Tips based on 40 years of PR experience
After 40 years of agency history, there are some key learnings I’d like to share on one of still the best PR tools: case studies. Let’s clarify first how we in the German market define a case study: That’s an article showing a solution (product/service) of a client of ours in use by one of their clients. The objective behind publishing a case study is to show proof of the quality of the solution in practice.
German trade media love those pieces of journalism and I assume that is the same in many other parts of the world. In addition, I’d like to underline that in general, we do not have to pay the media for those pieces, except in certain industries, where the media are almost asking. Here are our best tips on how case studies make all involved parties happy: the media, our client, our client’s clients and us.
Tip #1: Make the media happy
The very first learning is related to the media where the case study is supposed to be published. Before we start, we identify a top target media that is ready to accept the case study as exclusive content. We do not spread the case study around to any other media. Otherwise, we’d hurt exclusivity and jeopardize the good relationship with the selected media.
Of course, after the initial placement, we might try to place the article in another media with another readership. This usually works. Therefore, we rewrite the case study to avoid duplicate content.
Tip #2: Make the client happy
The next learning is about the client. We very often see that on the client’s side the PR/marketing team is not well supported by the product managers who would normally play a key role for us to get sufficient information on the products and services and to open the door to their clients.
Product managers often see the PR team’s activities only as a waste of time. They do not always understand how important a good clipping in a top-notch media can be. Therefore, we recommend our PR contacts to first sell internally the idea of a case study as a piece of sales material. This means after the case study has been published, we ask the media for copies that can be used as a sales tool. Needless to say, a case study officially published by a top media convinces readers much more than product brochures.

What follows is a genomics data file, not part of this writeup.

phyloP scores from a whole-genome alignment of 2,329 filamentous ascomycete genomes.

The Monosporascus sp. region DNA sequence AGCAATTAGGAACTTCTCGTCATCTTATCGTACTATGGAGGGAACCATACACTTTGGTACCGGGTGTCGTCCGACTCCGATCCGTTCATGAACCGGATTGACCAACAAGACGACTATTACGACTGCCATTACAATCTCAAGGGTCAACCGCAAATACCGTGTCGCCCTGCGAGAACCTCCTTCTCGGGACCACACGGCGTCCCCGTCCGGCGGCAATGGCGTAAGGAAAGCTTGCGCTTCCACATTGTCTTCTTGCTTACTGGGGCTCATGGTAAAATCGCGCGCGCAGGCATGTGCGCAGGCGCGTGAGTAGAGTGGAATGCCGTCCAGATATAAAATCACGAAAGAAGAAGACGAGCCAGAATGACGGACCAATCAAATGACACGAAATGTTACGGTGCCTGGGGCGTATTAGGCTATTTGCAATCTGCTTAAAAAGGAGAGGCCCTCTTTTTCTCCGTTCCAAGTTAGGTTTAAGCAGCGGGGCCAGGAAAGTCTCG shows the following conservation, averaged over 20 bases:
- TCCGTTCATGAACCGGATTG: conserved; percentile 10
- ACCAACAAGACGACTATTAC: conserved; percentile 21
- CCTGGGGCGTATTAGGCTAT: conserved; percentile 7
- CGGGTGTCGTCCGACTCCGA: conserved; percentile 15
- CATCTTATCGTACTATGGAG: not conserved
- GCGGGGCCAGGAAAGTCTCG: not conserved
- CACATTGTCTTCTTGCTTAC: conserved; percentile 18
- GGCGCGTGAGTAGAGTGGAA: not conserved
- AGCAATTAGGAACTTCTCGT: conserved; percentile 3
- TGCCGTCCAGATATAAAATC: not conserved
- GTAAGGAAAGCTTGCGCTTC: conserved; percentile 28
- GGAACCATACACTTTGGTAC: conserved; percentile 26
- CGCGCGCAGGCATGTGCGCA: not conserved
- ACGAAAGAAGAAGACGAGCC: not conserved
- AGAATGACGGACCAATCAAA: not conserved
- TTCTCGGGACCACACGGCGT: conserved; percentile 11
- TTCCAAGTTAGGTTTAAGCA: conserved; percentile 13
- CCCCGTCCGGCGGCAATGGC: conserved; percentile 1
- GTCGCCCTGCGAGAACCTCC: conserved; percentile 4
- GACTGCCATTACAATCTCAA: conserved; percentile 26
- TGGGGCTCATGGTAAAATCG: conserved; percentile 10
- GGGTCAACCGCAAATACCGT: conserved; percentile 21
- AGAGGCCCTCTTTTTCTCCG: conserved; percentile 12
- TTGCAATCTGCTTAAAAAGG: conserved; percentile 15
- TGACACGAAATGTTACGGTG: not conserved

In addition, we recommend our client to publish a summary of the case study on their website and set links to the page of the media where the case study has been published. The same can be done through blog and social media posts or by introducing the case study via an e-newsletter.
Tip #3: Make the client’s clients happy
Prior to interviewing a client’s client for a case study, we prepare questions in advance and give the interviewee enough time to develop the answers before we meet them. This preparation in advance really helps make the interview meeting easy going.
Sometimes the interviewees do not understand that we are PR guys who will ask for approval before publishing the case study in the media. They take us for real journalists who can do what they want with the interview material. To avoid this misunderstanding, we always determine explicitly with the client that all content and visual materials will be subject to approval.
If no on-site appointment is feasible, the interview questions can often be clarified through a phone call or in writing. But we definitely prefer face-to-face interviews as it normally leads to better results.
Being on the customer’s side also helps us getting good pictures. For that reason, we bring our professional camera equipment and do the shooting after the interview.
Even without an on-site appointment, we make sure that we get good on-site pictures and photos of the participants by booking local press photographers. They know well how to shoot in company environments and their fees are very reasonable compared to photographers who do advertising shoots.
Tip #4: Make us happy
Working on a case study brings us closer to our client, spending more time together for background talks and learning more about the business. This way we get to speak not only with the same people of the PR or marketing departments, but we also get in close touch with product managers or even the CEO. This very often helps us to understand the client much better and can lead to getting input for further activities.
Last but not least, getting case studies published in the media are not only a great reference for our clients, but also for our agency. We show them to prospective clients when we try to underline our B2B capabilities. Trust me, it works.
Drafting PR Case Studies: Tips based on 40 years of PR experience was first published on June 3rd on prgn.com.